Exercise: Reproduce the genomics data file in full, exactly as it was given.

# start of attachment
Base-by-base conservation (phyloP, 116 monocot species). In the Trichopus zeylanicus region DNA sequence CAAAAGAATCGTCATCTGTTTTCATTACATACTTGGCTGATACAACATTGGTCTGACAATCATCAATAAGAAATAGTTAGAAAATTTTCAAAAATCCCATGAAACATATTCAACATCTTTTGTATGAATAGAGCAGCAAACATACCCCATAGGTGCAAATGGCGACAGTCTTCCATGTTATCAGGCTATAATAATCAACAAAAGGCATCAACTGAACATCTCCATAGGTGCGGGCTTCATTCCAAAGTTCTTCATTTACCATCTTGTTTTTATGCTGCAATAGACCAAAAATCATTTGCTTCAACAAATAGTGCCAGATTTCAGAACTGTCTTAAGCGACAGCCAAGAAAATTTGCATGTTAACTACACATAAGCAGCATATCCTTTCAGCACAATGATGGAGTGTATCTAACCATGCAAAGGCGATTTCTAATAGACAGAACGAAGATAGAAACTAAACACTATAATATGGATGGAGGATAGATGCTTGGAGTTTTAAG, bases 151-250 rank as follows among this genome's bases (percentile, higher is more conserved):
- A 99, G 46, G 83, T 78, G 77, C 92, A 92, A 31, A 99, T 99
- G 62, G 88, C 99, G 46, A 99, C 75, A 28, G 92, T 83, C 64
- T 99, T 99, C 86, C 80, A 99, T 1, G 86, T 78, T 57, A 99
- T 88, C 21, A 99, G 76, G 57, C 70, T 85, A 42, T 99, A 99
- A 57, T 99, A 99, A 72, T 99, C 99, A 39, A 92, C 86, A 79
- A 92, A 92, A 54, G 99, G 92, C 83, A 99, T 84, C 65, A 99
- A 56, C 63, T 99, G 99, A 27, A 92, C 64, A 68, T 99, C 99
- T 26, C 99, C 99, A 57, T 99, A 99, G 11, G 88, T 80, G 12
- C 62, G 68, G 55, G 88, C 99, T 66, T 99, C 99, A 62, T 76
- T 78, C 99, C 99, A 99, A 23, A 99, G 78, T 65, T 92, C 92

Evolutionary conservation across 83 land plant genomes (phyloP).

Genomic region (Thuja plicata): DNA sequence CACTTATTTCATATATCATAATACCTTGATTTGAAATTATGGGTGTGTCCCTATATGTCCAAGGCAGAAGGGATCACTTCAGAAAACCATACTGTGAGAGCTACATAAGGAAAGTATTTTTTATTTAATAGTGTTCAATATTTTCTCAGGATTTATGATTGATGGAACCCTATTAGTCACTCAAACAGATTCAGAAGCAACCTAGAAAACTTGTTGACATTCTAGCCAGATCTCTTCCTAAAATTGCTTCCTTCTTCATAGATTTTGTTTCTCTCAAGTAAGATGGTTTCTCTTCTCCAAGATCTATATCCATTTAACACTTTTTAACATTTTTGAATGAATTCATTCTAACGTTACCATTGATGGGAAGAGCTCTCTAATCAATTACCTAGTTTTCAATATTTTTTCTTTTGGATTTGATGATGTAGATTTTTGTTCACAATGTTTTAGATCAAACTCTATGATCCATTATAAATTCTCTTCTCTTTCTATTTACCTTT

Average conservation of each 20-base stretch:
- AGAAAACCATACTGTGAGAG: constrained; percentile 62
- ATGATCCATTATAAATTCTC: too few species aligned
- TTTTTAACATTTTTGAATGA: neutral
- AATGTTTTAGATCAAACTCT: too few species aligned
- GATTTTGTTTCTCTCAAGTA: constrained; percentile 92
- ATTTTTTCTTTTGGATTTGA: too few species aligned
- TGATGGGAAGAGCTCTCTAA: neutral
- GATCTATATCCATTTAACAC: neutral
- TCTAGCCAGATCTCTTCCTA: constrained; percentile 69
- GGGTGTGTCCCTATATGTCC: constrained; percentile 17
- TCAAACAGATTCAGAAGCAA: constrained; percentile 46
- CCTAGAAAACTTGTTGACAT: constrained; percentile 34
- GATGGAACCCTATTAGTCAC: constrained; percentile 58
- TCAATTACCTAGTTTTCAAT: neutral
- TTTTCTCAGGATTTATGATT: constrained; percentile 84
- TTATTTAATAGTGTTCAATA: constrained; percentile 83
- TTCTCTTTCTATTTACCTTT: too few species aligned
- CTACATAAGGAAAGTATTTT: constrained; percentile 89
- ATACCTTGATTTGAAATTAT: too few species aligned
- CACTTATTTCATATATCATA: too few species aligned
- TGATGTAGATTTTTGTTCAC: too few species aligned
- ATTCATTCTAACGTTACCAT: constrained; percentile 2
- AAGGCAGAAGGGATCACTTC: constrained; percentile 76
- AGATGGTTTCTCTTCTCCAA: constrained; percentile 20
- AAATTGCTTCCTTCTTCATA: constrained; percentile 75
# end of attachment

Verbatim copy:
Base-by-base conservation (phyloP, 116 monocot species). In the Trichopus zeylanicus region DNA sequence CAAAAGAATCGTCATCTGTTTTCATTACATACTTGGCTGATACAACATTGGTCTGACAATCATCAATAAGAAATAGTTAGAAAATTTTCAAAAATCCCATGAAACATATTCAACATCTTTTGTATGAATAGAGCAGCAAACATACCCCATAGGTGCAAATGGCGACAGTCTTCCATGTTATCAGGCTATAATAATCAACAAAAGGCATCAACTGAACATCTCCATAGGTGCGGGCTTCATTCCAAAGTTCTTCATTTACCATCTTGTTTTTATGCTGCAATAGACCAAAAATCATTTGCTTCAACAAATAGTGCCAGATTTCAGAACTGTCTTAAGCGACAGCCAAGAAAATTTGCATGTTAACTACACATAAGCAGCATATCCTTTCAGCACAATGATGGAGTGTATCTAACCATGCAAAGGCGATTTCTAATAGACAGAACGAAGATAGAAACTAAACACTATAATATGGATGGAGGATAGATGCTTGGAGTTTTAAG, bases 151-250 rank as follows among this genome's bases (percentile, higher is more conserved):
- A 99, G 46, G 83, T 78, G 77, C 92, A 92, A 31, A 99, T 99
- G 62, G 88, C 99, G 46, A 99, C 75, A 28, G 92, T 83, C 64
- T 99, T 99, C 86, C 80, A 99, T 1, G 86, T 78, T 57, A 99
- T 88, C 21, A 99, G 76, G 57, C 70, T 85, A 42, T 99, A 99
- A 57, T 99, A 99, A 72, T 99, C 99, A 39, A 92, C 86, A 79
- A 92, A 92, A 54, G 99, G 92, C 83, A 99, T 84, C 65, A 99
- A 56, C 63, T 99, G 99, A 27, A 92, C 64, A 68, T 99, C 99
- T 26, C 99, C 99, A 57, T 99, A 99, G 11, G 88, T 80, G 12
- C 62, G 68, G 55, G 88, C 99, T 66, T 99, C 99, A 62, T 76
- T 78, C 99, C 99, A 99, A 23, A 99, G 78, T 65, T 92, C 92

Evolutionary conservation across 83 land plant genomes (phyloP).

Genomic region (Thuja plicata): DNA sequence CACTTATTTCATATATCATAATACCTTGATTTGAAATTATGGGTGTGTCCCTATATGTCCAAGGCAGAAGGGATCACTTCAGAAAACCATACTGTGAGAGCTACATAAGGAAAGTATTTTTTATTTAATAGTGTTCAATATTTTCTCAGGATTTATGATTGATGGAACCCTATTAGTCACTCAAACAGATTCAGAAGCAACCTAGAAAACTTGTTGACATTCTAGCCAGATCTCTTCCTAAAATTGCTTCCTTCTTCATAGATTTTGTTTCTCTCAAGTAAGATGGTTTCTCTTCTCCAAGATCTATATCCATTTAACACTTTTTAACATTTTTGAATGAATTCATTCTAACGTTACCATTGATGGGAAGAGCTCTCTAATCAATTACCTAGTTTTCAATATTTTTTCTTTTGGATTTGATGATGTAGATTTTTGTTCACAATGTTTTAGATCAAACTCTATGATCCATTATAAATTCTCTTCTCTTTCTATTTACCTTT

Average conservation of each 20-base stretch:
- AGAAAACCATACTGTGAGAG: constrained; percentile 62
- ATGATCCATTATAAATTCTC: too few species aligned
- TTTTTAACATTTTTGAATGA: neutral
- AATGTTTTAGATCAAACTCT: too few species aligned
- GATTTTGTTTCTCTCAAGTA: constrained; percentile 92
- ATTTTTTCTTTTGGATTTGA: too few species aligned
- TGATGGGAAGAGCTCTCTAA: neutral
- GATCTATATCCATTTAACAC: neutral
- TCTAGCCAGATCTCTTCCTA: constrained; percentile 69
- GGGTGTGTCCCTATATGTCC: constrained; percentile 17
- TCAAACAGATTCAGAAGCAA: constrained; percentile 46
- CCTAGAAAACTTGTTGACAT: constrained; percentile 34
- GATGGAACCCTATTAGTCAC: constrained; percentile 58
- TCAATTACCTAGTTTTCAAT: neutral
- TTTTCTCAGGATTTATGATT: constrained; percentile 84
- TTATTTAATAGTGTTCAATA: constrained; percentile 83
- TTCTCTTTCTATTTACCTTT: too few species aligned
- CTACATAAGGAAAGTATTTT: constrained; percentile 89
- ATACCTTGATTTGAAATTAT: too few species aligned
- CACTTATTTCATATATCATA: too few species aligned
- TGATGTAGATTTTTGTTCAC: too few species aligned
- ATTCATTCTAACGTTACCAT: constrained; percentile 2
- AAGGCAGAAGGGATCACTTC: constrained; percentile 76
- AGATGGTTTCTCTTCTCCAA: constrained; percentile 20
- AAATTGCTTCCTTCTTCATA: constrained; percentile 75